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No Jacket Required

I love the Masters. Even though I've never won it, it is still my favorite tournament. I don't think there is an event anywhere that has brought me more enjoyment or shaped my development more profoundly as a player and, more importantly, as a person.

But yes, Augusta National has been a cruel temptress to me. I've been close enough to taste victory there many times, and while I have suffered a number of heartbreaking defeats, I can honestly say I probably got more out of the tournament than anybody besides Jack Nicklaus.

The Masters is pure golf. The club and the tournament are run with discipline and control, two attributes I respect. When you walk onto the first tee, you feel an overwhelming love for the game. It is the most beautiful expanse of grass you will see in the world. And the sense of history is powerful: I have really enjoyed walking in the footsteps of so many great players.

I think part of my problem was that I got too excited every year. The other majors come so quickly that you never have time to worry about them. But I would start thinking about Augusta on January 1, so by the time April arrived I was already impatient.

People say I can't stop until I win a Green Jacket, but they don't understand that it wouldn't make one bit of difference in my life. I've had a lot of great things happen to me at Augusta and almost as many painful moments, but they're all just memories now, and I know everything that has transpired there has made me a better person. Every year has been special to me, but these in particular stand out.

1981 I'll never forget how Augusta National struck me when I first saw it. In only my second major championship on American soil, I opened with a sixty-nine and had a share of the lead.

The media immediately started asking questions about this unknown, aggressive blond-haired Aussie who used to swim and dive with sharks. In that Friday's Augusta Chronicle, in large type on the cover of the sports section, the headline read: "Great White Shark Leads Masters."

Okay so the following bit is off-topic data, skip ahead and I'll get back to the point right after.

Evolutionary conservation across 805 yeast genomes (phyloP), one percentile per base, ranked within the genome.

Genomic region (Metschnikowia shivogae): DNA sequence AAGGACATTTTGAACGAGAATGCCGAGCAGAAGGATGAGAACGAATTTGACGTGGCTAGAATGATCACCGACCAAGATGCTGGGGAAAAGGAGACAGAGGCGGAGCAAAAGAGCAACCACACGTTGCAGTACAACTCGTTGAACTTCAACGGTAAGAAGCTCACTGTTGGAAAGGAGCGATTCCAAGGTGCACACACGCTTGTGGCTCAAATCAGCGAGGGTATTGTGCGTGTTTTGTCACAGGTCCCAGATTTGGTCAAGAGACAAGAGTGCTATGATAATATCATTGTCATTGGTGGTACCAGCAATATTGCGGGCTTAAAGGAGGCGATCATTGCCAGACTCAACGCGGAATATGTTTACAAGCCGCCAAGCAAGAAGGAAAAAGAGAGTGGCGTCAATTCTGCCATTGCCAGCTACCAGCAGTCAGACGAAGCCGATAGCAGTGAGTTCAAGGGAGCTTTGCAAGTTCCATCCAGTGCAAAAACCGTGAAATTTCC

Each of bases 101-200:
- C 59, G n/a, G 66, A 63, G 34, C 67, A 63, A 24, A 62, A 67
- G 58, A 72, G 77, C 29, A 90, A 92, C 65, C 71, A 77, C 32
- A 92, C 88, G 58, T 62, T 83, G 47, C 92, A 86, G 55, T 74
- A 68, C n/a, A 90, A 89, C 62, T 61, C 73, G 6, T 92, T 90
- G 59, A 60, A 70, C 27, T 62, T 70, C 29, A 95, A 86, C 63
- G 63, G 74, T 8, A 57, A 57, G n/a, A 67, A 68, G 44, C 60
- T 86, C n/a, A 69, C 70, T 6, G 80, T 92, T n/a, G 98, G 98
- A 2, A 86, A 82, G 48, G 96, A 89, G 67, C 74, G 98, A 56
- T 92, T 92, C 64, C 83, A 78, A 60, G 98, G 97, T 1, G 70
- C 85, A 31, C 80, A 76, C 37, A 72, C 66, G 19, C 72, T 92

By Sunday I was just two shots behind Tom Watson with nine to play, but my tee shot on ten drifted left. I chipped out, made double bogey and just couldn't recover, finishing fourth behind Watson, Nicklaus and Johnny Miller. It was a magical start to my Masters ride, and twenty-one consecutive such rides were to follow.

1986 My greatest regret in golf came five years later on the seventy-second hole. That was the year Nicklaus mounted his fabulous final-round charge. He started four shots behind and closed with a sixty-five, holding the clubhouse lead for ages.

After birdies on fourteen, fifteen, sixteen and seventeen, I needed just a par on eighteen to force a playoff. I was in the middle of the fairway, 187 yards out, right between a four-iron and a five-iron. I chose a soft four.

Wrong choice. I should have stayed in attack mode and hit the hard five. Alas, I made bogey and handed victory to Nicklaus. If I could have one career mulligan, I'd take it there.

Painful as it was, I waited around for Jack to finish with his interviews. Even though he already had five Green Jackets, I knew how special that moment was to him. I wanted to offer my congratulations in person—and he did the same for me at Turnberry later that year when I won my first major. He was the first to congratulate me after my caddie and my wife.

1987 Bob Tway holing out from the bunker at the 1986 PGA Championship at Inverness, I could live with. Robert Gamez and David Frost holing out from the fairway to beat me at the 1990 Nestlé Invitational and the 1994 Greater Hartford Open, respectively—those hurt, but I got over them. The one that killed me inside was Larry Mize's pitch on the second playoff hole at the Masters in 1987. That was destiny saying, You aren't going to win this tournament. That one really rocked me.

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